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Mortality and ionising radiation exposures among workers employed at the Fernald Feed Materials Production Center (1951–1985)
  1. Sharon R Silver1,
  2. Stephen J Bertke1,
  3. Misty Jena Hein1,
  4. Robert D Daniels1,
  5. Donald A Fleming1,
  6. Jeri L Anderson1,
  7. Susan M Pinney2,
  8. Richard W Hornung3,
  9. Chih-Yu Tseng1
  1. 1Division of Surveillance, Hazard Evaluations, and Field Studies, National Institute for Occupational Safety and Health, Cincinnati, Ohio, USA
  2. 2Department of Environmental Health, University of Cincinnati, Cincinnati, Ohio, USA
  3. 3Cincinnati Children's Hospital Medical Center, Cincinnati, Ohio, USA
  1. Correspondence to Ms. Sharon R Silver, Division of Surveillance, Hazard Evaluations, and Field Studies, National Institute for Occupational Safety and Health, IWSB, 4676 Columbia Parkway, Mailstop R-15, Cincinnati, OH 45226, USA; zre4{at}cdc.gov

Abstract

Objectives To examine mortality patterns and dose-response relations between ionising radiation and mortality outcomes of a priori interest in 6409 uranium workers employed for at least 30 days (1951–1985), and followed through 2004.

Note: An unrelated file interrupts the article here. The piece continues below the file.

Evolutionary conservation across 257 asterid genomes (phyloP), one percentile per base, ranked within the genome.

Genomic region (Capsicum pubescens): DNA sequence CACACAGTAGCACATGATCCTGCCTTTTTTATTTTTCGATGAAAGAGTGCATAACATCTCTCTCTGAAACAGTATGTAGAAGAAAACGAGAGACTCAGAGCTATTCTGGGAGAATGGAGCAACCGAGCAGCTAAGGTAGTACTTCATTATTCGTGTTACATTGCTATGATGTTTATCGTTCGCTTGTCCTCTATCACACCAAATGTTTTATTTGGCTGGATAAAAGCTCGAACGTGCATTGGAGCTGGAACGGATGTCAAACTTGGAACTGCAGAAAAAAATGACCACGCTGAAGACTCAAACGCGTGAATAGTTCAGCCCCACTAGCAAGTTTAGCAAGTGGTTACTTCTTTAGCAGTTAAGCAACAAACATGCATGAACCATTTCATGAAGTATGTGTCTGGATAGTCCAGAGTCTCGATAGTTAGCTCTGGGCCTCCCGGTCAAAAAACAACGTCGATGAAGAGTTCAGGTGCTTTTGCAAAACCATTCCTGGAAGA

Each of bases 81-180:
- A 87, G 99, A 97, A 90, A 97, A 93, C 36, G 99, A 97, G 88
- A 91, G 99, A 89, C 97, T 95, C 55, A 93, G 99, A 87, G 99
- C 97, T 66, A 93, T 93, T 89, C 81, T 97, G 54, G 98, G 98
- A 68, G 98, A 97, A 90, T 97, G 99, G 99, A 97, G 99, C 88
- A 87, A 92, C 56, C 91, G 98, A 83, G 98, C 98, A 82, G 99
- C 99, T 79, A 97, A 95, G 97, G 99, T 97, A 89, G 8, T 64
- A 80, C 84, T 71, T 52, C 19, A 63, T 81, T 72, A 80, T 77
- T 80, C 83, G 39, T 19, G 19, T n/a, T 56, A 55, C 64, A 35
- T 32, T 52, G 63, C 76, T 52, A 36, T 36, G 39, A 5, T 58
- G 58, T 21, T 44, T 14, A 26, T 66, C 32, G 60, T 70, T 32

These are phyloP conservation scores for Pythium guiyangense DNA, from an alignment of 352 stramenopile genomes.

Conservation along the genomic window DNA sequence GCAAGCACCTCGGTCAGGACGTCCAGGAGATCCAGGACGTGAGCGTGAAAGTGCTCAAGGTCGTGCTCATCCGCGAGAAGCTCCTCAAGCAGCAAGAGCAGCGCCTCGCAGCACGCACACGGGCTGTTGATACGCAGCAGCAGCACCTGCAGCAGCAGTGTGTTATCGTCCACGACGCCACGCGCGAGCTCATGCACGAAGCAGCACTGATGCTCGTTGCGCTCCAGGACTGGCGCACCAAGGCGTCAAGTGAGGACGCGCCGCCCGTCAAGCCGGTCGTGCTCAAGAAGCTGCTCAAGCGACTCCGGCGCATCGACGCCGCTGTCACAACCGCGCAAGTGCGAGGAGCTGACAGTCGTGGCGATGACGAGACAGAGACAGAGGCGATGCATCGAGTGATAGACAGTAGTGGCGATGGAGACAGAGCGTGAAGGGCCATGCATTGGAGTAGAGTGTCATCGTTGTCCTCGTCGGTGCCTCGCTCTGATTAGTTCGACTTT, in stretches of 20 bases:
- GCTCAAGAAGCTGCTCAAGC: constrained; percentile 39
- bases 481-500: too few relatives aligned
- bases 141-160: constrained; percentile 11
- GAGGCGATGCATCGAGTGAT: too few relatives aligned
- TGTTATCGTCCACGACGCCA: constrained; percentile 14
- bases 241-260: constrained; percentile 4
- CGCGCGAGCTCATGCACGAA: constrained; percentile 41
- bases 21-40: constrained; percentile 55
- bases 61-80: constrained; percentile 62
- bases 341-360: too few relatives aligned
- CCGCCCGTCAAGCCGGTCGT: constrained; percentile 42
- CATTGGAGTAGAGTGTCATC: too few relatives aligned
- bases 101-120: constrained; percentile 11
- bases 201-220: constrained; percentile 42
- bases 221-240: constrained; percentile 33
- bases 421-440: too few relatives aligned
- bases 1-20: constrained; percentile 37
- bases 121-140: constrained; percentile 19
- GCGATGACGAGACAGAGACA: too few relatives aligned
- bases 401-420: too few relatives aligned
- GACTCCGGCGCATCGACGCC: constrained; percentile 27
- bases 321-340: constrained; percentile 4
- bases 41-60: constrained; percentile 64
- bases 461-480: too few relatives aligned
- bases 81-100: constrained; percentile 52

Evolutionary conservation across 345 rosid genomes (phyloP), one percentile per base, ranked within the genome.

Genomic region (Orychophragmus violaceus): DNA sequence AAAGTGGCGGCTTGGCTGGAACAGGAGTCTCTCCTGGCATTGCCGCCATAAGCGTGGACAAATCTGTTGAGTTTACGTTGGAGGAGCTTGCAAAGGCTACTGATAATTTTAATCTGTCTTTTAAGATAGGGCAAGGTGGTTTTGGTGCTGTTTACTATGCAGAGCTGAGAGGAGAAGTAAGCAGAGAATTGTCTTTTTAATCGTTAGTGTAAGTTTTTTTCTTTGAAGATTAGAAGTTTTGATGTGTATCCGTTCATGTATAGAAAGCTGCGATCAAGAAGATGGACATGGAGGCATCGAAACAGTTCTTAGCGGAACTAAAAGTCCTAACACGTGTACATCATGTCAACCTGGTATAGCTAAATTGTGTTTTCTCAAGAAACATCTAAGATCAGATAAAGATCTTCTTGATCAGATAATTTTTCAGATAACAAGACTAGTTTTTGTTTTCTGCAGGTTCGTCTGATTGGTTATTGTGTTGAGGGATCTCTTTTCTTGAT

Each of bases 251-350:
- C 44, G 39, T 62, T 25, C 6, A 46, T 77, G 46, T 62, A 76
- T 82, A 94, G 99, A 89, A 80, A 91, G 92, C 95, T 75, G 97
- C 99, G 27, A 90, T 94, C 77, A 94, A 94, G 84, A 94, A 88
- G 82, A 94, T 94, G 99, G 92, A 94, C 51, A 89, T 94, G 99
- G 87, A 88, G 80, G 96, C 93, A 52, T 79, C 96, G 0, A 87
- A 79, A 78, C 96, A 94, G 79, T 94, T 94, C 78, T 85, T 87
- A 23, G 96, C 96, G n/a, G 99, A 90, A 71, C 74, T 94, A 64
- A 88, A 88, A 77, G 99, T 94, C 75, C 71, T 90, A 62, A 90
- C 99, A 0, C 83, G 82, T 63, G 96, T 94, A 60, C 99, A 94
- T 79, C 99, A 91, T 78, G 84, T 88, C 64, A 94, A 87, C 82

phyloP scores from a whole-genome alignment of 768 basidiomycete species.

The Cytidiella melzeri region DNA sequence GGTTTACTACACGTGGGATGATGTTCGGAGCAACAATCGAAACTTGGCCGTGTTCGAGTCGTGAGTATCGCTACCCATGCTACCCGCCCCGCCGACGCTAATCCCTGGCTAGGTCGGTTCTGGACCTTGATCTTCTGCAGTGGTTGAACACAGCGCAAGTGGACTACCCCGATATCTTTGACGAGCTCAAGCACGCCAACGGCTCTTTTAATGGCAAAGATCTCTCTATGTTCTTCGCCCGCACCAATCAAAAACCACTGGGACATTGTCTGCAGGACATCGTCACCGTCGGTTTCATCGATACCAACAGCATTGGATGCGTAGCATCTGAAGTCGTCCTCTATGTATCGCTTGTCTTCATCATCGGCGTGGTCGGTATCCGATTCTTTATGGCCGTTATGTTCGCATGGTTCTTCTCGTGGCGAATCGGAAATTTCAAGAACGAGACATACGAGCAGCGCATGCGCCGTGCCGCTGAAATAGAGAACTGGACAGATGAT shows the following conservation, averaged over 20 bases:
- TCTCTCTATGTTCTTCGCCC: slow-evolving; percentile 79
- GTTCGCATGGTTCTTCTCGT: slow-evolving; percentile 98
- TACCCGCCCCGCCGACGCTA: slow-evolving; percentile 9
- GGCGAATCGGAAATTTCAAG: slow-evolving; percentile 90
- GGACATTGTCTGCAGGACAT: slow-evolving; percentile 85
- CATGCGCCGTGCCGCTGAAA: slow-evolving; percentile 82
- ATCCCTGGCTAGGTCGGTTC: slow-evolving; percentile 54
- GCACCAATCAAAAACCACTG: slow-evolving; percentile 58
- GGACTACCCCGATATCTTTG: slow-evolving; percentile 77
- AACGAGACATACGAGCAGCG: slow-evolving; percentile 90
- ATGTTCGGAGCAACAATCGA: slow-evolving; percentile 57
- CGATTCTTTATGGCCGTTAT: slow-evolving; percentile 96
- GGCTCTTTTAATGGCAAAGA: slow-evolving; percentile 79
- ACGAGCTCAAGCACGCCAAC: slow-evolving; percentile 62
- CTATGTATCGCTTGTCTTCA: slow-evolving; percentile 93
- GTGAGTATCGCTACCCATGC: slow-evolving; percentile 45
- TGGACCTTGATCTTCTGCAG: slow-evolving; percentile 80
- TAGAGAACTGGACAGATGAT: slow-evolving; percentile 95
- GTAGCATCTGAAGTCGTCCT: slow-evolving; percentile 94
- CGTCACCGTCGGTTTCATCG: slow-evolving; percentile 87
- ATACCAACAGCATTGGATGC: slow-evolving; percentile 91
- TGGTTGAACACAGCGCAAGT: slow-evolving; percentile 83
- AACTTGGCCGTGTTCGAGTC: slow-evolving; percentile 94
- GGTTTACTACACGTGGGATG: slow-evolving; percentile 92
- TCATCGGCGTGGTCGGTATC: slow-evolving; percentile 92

Methods Cohort mortality was evaluated through standardised mortality ratios (SMR). Linear excess relative risk (ERR) regression models examined associations between cause-specific mortality and exposures to internal ionising radiation from uranium deposition, external gamma and x-ray radiation, and radon decay products, while adjusting for non-radiologic covariates.

Results Person-years at risk totalled 236 568 (mean follow-up 37 years), and 43% of the cohort had died. All-cause mortality was below expectation only in salaried workers. Cancer mortality was significantly elevated in hourly males, primarily from excess lung cancer (SMR=1.25, 95% CI 1.09 to 1.42). Cancer mortality in salaried males was near expectation, but lymphohaematopoietic malignancies were significantly elevated (SMR=1.52, 95% CI 1.06 to 2.12). A positive dose-response relation was observed for intestinal cancer, with a significant elevation in the highest internal organ dose category and a significant dose-response with organ dose from internal uranium deposition (ERR=1.5 per 100 μGy, 95% CI 0.12 to 4.1).

Conclusions A healthy worker effect was observed only in salaried workers. Hourly workers had excess cancer mortality compared with the US population, although there was little evidence of a dose-response trend for any cancer evaluated except intestinal cancer. The association between non-malignant respiratory disease and radiation dose observed in previous studies was not apparent, possibly due to improved exposure assessment, different outcome groupings, and extended follow-up.

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